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  In our last CD review, of the new Decemberists album, I wondered how the band’s longtime fans would react to their new sound. Well, I can ask the same question here, with Iron and Wine’s latest release, “Kiss Each Other
Clean.”
   Originally, Iron and Wine was Sam Beam, solo acoustic folkster. He built a fanbase around his hushed vocals and soft sound. Band members were added and world beat flavorings were introduced for the next pair of albums, “Woman King” and “The Shepard’s Dog.” The hushed vocals were now enveloped by a swirling, churning beats. Iron and Wine became critic darlings and the fanbase grew and grew. In fact, this is where I came in. “Woman King,” to me, was dazzling.
  And that brings us to “Kiss Each Other Clean,” in which the band, and especially its leader Beam breaks out and offers some new surprises.
  The first surprise is that I can finally understand his lyrics. I loved “Woman King” mostly for the music and mostly because I couldn’t make out what Beam was whispering. On the new album, the vocals are out front. On the opener, “Walking Far From Home,” he sings: I was walking far from home/And I found your face mingled in the crowd/Saw a boat-full of believers/Sail off talking too loud, talking too loud.” I didn’t have to look those lyrics up; I could actually hear them!
  The other surprise is that the songs are a lot more accessible. I wouldn’t call them pop songs, but they are certainly more catchy than his past works. He still is offering up his takes on love and faith, and some of the lyrics are actually quite dark. But then there’s “Tree By the River,” which opens with the line “Marianne, do you remember the tree by the river when we were 17.” It almost sounds like a line from a Beach Boys song!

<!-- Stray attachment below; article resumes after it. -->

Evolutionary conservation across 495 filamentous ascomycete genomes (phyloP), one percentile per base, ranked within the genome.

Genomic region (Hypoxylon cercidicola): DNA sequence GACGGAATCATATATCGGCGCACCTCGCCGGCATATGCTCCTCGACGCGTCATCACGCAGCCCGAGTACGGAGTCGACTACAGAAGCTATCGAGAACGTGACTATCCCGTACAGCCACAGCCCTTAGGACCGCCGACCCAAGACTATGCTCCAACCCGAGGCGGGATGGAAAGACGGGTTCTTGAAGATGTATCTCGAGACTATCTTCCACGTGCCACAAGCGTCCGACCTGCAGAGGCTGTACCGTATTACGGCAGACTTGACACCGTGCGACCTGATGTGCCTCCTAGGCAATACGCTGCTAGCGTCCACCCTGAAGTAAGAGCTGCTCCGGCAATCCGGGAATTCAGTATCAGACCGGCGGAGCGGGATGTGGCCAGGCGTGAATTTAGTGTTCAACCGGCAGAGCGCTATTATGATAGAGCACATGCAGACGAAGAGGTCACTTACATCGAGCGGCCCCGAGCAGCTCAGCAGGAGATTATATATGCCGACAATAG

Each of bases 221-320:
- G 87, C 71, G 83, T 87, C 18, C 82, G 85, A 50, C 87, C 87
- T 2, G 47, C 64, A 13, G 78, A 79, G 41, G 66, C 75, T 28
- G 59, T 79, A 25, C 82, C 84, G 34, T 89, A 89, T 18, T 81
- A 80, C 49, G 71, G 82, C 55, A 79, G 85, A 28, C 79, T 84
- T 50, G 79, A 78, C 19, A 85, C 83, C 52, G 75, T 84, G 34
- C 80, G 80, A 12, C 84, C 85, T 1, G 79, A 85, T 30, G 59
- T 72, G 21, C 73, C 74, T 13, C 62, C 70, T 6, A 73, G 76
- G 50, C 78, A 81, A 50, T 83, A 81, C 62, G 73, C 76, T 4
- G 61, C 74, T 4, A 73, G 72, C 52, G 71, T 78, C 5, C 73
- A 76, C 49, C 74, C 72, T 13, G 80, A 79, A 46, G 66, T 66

The tunes continue to have a world of influences. Touches of gospel, blues, world beat are weaved through the songs. On “Monkeys Uptown,” percussion, electronic sounds, echoing guitar and marimba percolate under Beam’s lyrics. A toy flute wanders amid blasts of heavy fuzz of electric guitar in the haunting “Rabbit Will Run.” Blasts of clarinet punch through the funk beat of “Big Burned Hand.” Beam litters the album with ear candy — fuzzed-out vocals, funked-up bass lines, organs, wind instruments, and electronica of all sorts.
  It all sounds interesting, if not memorable. But by album’s end, I start to grow weary. I really am wishing the band would play one song without the bells and whistles. I just kind of need a break.
  I don’t long for the good old days, but a reminder every once in while wouldn’t hurt.

NPR concert of new album

Posted in cd review, iron and wine | 2 Comments